If the idea really was one of reducing pension liability then the funds would have had firm expense ratios, which would have prevented the proliferation and gouging. But it wasn’t, and the compulsion came with a ridiculous and complex set of arrangements that allowed “default” schemes (union deals) and employer choice (bank deals).

  6. Damienski

    Jenna Price wants George Calombaros to urge viewers to join unions. Perhaps Jenna Price could outline what role the union played in uncovering the underpayments to employees.

    (Hint: The answer can be expressed as an integer somewhere between -1 and 1.)

  7. gowest

    Of course everyone reads it – who would be stupid enough to risk their hard earned readies to stimulate the economy when you can see 3 levels of govt/union piggies drooling, just waiting to steal it off you by any means fair or foul.

    Low wages are the key to gaining valuable (salable) experience and networks. A lesson these soon to be extinct prattlers have learned the hard way by sucking up… to keep the next gen out of the kitchen.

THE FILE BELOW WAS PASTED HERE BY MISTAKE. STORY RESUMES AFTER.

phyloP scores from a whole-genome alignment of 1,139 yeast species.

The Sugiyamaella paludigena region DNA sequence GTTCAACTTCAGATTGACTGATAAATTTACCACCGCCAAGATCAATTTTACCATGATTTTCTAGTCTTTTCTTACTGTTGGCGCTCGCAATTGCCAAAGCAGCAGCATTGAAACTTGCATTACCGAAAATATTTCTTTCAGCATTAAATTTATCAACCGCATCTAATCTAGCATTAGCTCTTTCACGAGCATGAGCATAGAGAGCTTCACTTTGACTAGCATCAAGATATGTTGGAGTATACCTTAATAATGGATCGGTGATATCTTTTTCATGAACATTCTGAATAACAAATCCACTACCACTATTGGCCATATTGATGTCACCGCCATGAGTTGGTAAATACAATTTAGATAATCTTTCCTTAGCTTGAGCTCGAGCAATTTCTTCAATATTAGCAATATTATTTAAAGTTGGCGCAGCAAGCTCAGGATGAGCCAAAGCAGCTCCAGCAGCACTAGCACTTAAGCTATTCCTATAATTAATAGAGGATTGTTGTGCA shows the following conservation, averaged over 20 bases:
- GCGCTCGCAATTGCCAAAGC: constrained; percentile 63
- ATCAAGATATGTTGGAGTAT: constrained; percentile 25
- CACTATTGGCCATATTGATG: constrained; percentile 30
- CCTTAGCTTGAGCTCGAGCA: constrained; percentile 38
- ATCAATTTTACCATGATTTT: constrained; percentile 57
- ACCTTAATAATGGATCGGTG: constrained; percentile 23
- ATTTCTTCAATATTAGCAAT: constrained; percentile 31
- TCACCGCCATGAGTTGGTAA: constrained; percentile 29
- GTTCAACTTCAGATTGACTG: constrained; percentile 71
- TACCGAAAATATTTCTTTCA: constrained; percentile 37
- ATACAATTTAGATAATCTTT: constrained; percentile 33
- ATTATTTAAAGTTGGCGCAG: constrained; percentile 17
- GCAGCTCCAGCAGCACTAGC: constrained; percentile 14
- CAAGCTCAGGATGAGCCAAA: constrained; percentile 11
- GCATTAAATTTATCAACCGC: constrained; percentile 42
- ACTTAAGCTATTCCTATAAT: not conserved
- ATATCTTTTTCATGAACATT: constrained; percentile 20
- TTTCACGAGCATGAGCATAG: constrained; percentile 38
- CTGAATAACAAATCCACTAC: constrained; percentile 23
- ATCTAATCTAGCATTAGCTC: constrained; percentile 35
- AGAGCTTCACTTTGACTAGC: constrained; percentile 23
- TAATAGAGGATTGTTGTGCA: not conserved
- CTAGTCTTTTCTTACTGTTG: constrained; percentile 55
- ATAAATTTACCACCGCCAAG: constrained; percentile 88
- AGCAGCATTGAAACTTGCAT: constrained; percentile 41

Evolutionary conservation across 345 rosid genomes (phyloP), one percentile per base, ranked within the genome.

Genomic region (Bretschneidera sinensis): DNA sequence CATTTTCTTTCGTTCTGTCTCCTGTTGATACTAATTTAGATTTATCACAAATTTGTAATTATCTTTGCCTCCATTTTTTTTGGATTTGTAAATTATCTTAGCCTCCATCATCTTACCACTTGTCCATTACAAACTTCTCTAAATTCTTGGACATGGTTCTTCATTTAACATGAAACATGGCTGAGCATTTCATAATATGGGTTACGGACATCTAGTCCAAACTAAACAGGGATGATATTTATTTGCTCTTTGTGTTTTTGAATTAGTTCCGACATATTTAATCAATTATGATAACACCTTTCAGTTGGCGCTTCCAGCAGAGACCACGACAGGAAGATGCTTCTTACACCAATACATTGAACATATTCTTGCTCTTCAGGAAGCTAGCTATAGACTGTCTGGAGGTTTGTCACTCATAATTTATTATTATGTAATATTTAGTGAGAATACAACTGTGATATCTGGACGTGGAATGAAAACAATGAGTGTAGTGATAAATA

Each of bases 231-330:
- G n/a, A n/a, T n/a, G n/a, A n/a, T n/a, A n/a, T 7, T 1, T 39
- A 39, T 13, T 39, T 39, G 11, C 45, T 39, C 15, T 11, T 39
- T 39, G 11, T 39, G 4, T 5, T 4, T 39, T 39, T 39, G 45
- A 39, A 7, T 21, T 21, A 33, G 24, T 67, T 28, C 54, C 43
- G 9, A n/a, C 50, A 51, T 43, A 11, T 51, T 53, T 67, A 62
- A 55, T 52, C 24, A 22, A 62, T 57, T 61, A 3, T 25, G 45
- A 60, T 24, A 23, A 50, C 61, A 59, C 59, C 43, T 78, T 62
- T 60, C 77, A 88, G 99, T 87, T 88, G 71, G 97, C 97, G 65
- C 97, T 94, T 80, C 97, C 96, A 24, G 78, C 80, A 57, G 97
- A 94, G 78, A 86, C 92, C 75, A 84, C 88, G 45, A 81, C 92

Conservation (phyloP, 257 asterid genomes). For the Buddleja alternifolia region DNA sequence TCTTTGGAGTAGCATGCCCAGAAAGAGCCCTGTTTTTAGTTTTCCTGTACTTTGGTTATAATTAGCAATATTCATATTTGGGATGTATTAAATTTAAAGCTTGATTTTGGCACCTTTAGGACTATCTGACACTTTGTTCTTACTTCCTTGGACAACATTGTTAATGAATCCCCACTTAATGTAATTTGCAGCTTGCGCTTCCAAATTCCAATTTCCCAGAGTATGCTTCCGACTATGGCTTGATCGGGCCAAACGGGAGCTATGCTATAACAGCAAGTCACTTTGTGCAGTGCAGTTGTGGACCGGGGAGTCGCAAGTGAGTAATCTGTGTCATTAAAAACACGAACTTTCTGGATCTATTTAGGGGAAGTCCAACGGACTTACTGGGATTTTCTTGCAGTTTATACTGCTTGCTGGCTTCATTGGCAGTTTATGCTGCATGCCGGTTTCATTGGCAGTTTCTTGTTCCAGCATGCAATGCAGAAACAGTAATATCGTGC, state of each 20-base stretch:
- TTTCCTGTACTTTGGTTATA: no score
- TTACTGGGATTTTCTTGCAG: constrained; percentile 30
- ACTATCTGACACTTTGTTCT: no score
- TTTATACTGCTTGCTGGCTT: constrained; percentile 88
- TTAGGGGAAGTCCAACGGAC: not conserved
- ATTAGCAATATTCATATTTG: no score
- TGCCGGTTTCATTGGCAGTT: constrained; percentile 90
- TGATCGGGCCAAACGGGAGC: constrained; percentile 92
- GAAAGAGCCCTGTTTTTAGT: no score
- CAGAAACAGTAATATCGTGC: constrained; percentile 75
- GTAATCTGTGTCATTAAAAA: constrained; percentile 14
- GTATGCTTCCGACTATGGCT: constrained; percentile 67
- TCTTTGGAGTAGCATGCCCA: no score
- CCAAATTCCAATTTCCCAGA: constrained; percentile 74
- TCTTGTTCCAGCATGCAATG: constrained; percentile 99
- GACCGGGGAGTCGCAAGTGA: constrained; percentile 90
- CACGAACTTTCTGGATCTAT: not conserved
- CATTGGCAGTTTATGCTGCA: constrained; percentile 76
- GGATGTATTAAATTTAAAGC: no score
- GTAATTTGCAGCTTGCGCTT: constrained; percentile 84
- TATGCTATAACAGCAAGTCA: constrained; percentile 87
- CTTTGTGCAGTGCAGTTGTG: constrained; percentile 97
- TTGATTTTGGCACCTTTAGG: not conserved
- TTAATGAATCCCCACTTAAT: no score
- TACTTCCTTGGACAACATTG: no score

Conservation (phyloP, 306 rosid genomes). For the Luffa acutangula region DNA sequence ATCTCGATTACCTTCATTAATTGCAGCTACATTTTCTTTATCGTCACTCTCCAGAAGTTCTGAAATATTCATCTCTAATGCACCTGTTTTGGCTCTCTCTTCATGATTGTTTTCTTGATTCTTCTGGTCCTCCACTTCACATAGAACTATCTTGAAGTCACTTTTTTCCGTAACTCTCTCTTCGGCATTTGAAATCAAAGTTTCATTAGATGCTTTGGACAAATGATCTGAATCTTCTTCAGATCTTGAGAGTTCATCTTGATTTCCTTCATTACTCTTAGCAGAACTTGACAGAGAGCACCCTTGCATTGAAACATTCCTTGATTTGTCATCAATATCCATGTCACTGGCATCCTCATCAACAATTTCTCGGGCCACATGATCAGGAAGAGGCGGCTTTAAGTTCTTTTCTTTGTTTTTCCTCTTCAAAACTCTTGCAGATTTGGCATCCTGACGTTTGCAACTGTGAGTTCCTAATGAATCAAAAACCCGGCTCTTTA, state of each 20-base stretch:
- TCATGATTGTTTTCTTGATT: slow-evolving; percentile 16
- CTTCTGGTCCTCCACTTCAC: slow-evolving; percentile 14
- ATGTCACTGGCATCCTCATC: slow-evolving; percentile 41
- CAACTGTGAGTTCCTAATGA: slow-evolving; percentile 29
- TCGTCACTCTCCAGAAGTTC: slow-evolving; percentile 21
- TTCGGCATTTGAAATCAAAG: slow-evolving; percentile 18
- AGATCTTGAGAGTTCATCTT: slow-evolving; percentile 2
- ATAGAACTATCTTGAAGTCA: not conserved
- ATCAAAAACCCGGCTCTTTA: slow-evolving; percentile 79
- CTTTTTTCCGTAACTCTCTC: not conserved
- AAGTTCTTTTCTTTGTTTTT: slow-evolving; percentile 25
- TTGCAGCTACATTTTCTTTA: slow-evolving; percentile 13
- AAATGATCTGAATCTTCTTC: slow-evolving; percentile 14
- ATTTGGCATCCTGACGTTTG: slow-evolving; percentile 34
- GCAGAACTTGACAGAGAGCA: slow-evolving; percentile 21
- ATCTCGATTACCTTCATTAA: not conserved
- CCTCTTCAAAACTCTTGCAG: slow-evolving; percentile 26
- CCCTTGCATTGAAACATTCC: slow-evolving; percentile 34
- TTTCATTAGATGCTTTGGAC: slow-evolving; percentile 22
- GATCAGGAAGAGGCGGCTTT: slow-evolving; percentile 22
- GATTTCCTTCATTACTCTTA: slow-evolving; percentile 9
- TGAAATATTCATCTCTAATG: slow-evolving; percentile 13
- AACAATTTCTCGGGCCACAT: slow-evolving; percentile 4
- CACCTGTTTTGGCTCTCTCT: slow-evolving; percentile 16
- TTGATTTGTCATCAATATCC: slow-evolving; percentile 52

8. alan moran

    Calombaros pays the wages that his employees willingly agree to receive. I am shocked, shocked!
    Perhaps some of them recognised that the training and experience they received at an establishment with a great reputation would stand them in good stead in a future career, rather like an ambitious student working without payment preparing a joint paper with a renowned professor.

    It was not that long ago that trainees paid a highly respected employer a premium to be taken on in recognition of the value the work experience would bring. Contrary to the views of Price (and perhaps others), even employees who are women and new arrivals are not stupid!

  9. The Fifth Bike Rider of the Apocalypse

    There has been a lot of hand ringing …

    Is hand ringing like bell ringing?

    Just askin’.

  10. a happy little debunker

    urging viewers to join their unions

    The unions that failed to detect or alert anyone to this ‘theft’?